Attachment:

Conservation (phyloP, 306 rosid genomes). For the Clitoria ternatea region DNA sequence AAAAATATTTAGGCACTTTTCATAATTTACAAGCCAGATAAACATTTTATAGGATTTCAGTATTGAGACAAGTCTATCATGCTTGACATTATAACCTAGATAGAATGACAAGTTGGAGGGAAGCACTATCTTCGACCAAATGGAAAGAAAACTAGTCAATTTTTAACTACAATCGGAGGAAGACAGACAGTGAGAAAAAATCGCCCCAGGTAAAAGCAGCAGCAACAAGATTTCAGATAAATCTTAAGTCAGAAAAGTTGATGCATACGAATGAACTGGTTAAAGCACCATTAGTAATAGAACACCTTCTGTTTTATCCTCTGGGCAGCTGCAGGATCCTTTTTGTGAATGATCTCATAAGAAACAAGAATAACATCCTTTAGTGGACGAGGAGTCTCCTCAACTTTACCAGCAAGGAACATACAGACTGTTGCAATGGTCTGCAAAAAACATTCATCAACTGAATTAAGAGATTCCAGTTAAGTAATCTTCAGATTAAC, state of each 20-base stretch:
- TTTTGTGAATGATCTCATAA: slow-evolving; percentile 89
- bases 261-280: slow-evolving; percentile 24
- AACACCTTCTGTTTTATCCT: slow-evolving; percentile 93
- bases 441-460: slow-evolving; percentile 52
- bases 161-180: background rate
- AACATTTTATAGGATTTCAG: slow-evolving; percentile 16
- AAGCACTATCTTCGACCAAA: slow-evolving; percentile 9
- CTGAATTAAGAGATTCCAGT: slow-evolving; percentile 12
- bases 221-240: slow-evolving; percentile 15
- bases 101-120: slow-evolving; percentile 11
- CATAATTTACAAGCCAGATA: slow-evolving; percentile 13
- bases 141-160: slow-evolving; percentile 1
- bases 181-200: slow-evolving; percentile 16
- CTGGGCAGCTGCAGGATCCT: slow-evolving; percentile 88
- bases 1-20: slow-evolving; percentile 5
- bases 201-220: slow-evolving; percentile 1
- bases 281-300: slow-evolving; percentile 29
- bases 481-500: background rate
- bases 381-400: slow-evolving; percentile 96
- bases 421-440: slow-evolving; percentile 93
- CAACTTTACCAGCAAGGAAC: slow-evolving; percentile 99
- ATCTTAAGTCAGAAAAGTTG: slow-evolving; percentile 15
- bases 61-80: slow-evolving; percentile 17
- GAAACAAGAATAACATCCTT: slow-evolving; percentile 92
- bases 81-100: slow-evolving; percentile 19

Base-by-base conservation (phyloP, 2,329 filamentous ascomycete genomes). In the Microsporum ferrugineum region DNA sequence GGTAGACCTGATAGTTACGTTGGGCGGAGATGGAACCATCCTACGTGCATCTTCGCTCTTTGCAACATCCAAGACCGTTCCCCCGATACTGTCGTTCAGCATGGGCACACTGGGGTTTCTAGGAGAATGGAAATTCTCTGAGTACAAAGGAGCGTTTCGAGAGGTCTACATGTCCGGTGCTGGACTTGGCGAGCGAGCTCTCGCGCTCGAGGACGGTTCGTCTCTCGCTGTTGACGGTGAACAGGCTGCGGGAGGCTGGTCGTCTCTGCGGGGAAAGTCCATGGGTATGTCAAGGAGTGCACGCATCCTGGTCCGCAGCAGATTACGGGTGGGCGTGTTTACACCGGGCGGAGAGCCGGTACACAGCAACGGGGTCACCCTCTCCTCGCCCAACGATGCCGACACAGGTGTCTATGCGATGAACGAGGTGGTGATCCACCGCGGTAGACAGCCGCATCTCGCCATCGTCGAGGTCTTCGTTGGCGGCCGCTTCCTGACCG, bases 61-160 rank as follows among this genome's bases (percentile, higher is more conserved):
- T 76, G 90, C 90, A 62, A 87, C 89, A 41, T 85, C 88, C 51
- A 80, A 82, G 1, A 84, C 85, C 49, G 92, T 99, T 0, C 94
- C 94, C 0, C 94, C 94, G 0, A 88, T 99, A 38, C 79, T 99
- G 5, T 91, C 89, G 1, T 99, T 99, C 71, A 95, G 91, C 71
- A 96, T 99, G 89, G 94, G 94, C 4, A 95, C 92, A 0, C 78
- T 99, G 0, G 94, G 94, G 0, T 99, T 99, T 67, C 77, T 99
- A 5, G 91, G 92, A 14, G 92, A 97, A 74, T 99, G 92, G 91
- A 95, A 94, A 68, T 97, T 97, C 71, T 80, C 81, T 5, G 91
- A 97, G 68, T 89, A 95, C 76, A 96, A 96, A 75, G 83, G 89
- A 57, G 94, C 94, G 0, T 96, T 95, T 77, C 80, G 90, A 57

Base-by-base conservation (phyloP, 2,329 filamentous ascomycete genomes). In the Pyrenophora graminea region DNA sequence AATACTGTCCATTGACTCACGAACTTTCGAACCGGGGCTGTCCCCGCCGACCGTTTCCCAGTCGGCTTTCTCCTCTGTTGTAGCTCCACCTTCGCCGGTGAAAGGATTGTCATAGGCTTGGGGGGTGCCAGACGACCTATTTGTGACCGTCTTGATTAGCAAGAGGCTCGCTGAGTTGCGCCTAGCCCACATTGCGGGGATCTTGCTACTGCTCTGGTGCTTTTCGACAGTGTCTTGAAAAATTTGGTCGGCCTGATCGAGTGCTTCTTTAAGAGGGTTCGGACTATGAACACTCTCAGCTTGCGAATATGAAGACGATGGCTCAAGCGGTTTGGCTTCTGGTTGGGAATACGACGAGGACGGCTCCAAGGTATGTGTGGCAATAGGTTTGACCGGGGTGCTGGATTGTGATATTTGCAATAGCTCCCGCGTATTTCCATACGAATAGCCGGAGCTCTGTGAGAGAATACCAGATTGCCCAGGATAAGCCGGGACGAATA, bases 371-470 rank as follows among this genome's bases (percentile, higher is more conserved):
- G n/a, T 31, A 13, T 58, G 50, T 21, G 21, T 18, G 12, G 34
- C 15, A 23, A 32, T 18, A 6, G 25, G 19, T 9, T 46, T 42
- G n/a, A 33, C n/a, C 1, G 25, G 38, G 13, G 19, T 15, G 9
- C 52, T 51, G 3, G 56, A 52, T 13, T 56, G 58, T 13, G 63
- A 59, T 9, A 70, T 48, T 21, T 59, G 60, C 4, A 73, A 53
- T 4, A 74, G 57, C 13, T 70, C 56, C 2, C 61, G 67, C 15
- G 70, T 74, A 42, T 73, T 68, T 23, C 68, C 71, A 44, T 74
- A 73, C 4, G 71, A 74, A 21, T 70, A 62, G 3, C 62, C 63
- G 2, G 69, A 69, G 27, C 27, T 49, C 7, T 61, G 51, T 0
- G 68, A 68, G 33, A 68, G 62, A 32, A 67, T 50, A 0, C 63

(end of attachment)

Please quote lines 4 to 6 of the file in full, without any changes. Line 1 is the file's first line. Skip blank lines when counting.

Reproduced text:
- AACACCTTCTGTTTTATCCT: slow-evolving; percentile 93
- bases 441-460: slow-evolving; percentile 52
- bases 161-180: background rate